The feds deliver (limited) support for low-income energy efficiency

New federal funding aims to address climate change and affordability, but is it sufficient?

Brendan Haley

Director of Policy Research, Efficiency Canada

Abhi Kantamneni

Research Associate, Efficiency Canada

September 21, 2022

Blogs | Low-Income Energy Efficiency | News

  • New federal funding can help low-income Canadians switch from oil-heating to more efficient and low-carbon heat-pumps.
  • While it addresses several climate and affordability gaps in the federal energy efficiency strategy, it still leaves most low-income Canadians behind.
  • We need all low-income Canadians to have access to energy efficiency — renters and homeowners in all regions, using all types of fuel.

    In September, the Minister of Environment and Climate Change,  Steven Guilbeault, announced $250 M in federal funding to help low-income Canadians switch from oil to efficient heat pumps — a major breakthrough in federal energy efficiency policy.  

    Up to now, the federal government has not recognized that a specific and targeted approach is needed to deliver energy efficiency to low-income Canadians. The Low Carbon Economy Fund (LCEF) will invest approximately  $62.5 M a year for the next 4 years. For context, all provinces combined spent roughly $100 M on low-income efficiency last year.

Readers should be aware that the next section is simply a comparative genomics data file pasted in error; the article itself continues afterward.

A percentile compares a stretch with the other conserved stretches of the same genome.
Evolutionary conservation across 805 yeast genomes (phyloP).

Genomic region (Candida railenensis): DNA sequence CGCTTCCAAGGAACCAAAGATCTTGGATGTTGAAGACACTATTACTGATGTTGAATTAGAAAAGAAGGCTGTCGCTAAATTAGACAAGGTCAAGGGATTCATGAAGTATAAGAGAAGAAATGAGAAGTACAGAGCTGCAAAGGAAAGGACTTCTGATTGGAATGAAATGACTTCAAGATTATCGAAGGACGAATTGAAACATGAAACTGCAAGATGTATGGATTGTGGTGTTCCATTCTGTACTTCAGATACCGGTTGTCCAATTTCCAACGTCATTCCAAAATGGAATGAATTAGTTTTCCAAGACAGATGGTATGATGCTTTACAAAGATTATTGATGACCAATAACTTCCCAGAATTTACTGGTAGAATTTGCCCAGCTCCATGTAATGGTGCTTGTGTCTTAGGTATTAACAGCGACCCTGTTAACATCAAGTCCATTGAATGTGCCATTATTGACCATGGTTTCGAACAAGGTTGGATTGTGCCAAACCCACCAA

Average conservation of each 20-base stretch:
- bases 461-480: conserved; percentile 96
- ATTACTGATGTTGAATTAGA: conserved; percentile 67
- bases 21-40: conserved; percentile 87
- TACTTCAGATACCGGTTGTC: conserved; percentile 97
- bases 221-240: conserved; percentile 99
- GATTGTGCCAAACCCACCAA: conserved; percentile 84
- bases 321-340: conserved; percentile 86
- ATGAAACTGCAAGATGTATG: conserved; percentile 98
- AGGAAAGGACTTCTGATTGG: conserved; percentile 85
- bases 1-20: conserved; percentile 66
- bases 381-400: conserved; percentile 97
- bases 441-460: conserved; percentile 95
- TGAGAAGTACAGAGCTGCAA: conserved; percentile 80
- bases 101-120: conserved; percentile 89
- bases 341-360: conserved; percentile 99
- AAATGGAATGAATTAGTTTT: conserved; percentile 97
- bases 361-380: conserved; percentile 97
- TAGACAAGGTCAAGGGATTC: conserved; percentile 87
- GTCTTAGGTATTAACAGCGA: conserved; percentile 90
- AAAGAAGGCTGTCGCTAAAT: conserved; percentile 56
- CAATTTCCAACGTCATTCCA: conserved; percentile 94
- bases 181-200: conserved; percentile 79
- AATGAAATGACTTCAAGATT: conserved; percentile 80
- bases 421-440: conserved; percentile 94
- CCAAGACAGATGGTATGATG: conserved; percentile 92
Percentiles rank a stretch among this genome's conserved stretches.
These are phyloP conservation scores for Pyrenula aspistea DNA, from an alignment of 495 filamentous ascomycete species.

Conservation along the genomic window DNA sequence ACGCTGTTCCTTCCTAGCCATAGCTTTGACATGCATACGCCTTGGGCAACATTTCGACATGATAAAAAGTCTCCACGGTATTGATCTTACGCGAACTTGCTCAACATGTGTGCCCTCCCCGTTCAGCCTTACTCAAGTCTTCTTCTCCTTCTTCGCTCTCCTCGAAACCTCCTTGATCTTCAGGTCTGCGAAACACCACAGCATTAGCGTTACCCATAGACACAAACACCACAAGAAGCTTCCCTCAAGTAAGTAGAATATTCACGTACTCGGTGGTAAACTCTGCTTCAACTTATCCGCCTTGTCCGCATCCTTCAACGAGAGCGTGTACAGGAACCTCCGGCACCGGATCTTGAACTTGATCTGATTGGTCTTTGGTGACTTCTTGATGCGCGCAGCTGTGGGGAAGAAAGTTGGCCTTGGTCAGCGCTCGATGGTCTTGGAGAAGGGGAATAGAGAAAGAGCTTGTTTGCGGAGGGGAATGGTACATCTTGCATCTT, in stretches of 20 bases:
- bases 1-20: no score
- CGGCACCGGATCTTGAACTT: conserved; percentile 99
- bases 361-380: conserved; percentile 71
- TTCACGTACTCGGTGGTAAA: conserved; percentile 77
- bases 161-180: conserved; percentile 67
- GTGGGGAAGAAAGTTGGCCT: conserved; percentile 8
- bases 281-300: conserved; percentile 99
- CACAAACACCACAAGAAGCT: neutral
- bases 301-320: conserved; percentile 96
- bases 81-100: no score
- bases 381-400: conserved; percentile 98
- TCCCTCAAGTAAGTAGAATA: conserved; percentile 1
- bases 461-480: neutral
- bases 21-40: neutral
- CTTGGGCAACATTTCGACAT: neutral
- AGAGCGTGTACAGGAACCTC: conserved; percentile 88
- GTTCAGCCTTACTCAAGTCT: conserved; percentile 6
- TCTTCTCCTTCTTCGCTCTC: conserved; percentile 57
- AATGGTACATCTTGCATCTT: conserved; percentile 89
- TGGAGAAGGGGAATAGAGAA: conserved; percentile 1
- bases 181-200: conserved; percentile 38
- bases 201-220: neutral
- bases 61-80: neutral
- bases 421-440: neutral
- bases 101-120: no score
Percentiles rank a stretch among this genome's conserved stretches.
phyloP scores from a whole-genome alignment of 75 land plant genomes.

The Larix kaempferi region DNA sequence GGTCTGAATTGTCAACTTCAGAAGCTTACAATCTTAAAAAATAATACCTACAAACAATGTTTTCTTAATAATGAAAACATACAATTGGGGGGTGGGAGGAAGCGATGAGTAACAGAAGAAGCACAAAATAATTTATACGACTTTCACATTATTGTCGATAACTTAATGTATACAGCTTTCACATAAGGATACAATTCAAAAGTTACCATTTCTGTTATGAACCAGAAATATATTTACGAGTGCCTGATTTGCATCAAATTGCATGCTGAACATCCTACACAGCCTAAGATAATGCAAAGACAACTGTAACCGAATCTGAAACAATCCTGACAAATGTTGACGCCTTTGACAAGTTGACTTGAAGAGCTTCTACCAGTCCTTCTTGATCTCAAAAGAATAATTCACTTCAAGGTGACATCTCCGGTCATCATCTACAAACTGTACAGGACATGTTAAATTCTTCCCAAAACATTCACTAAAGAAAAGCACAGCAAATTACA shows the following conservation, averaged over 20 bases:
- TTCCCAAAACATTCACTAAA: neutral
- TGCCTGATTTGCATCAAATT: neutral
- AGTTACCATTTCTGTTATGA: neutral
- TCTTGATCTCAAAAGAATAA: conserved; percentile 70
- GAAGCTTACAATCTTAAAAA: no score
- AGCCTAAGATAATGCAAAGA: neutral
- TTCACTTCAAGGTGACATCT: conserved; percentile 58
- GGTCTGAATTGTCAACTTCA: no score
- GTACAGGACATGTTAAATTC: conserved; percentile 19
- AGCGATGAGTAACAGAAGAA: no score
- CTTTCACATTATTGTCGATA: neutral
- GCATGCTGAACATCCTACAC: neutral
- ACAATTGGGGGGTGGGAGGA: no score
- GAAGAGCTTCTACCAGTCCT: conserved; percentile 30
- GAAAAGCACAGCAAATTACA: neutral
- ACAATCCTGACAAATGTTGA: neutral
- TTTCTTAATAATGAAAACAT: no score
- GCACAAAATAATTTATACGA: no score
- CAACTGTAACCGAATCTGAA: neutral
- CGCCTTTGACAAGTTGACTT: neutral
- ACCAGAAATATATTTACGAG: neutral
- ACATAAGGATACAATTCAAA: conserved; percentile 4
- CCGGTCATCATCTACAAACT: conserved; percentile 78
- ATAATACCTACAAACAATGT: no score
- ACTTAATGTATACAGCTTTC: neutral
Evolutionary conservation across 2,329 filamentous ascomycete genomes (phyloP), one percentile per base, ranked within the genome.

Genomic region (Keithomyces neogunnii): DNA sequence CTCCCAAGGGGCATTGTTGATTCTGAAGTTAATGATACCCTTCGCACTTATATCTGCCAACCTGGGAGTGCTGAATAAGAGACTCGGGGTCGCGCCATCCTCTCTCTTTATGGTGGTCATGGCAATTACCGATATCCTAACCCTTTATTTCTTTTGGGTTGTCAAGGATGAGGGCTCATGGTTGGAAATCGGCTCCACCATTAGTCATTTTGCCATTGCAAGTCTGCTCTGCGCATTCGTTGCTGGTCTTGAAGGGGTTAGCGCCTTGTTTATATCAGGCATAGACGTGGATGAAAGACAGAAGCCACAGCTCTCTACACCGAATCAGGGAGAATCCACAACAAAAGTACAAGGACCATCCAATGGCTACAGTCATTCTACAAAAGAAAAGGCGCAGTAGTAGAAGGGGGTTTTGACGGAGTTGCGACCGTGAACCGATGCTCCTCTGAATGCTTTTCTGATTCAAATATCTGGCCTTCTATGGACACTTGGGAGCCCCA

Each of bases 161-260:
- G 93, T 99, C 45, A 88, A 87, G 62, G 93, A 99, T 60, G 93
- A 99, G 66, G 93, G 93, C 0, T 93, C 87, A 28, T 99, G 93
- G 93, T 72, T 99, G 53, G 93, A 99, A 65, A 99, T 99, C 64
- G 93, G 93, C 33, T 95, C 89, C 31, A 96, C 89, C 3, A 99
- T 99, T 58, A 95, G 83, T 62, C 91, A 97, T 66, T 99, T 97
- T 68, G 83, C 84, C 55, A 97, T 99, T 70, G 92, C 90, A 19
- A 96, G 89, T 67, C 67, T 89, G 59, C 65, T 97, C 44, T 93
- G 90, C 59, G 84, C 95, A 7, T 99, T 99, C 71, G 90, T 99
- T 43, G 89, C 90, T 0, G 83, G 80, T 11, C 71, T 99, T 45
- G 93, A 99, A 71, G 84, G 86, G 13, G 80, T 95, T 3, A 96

A significant portion of this new funding will be directed towards Atlantic Canada. Last year, provinces in Atlantic Canada spent $23 M on low-income energy efficiency. This federal initiative will earmark an additional $30 M on average every year for Atlantic Canada.

    Households in Atlantic Canada spend more on oil for heating – both a percentage of total energy expenditure and as absolute values – relative to the rest of Canada. Energy poverty is also twice as prevalent in Atlantic Canada compared to the rest of the country1, with Atlantic households spending a greater amount of money as well as a greater percentage of their incomes on meeting their home energy needs2.

      Household energy expenditure by fuel type by province. Source: Canada Energy Regulator Market Snapshot

    Gaps Addressed: 

    This new funding announcement is in line with many of the federal low-income energy efficiency recommendations we made in our Efficiency For All report: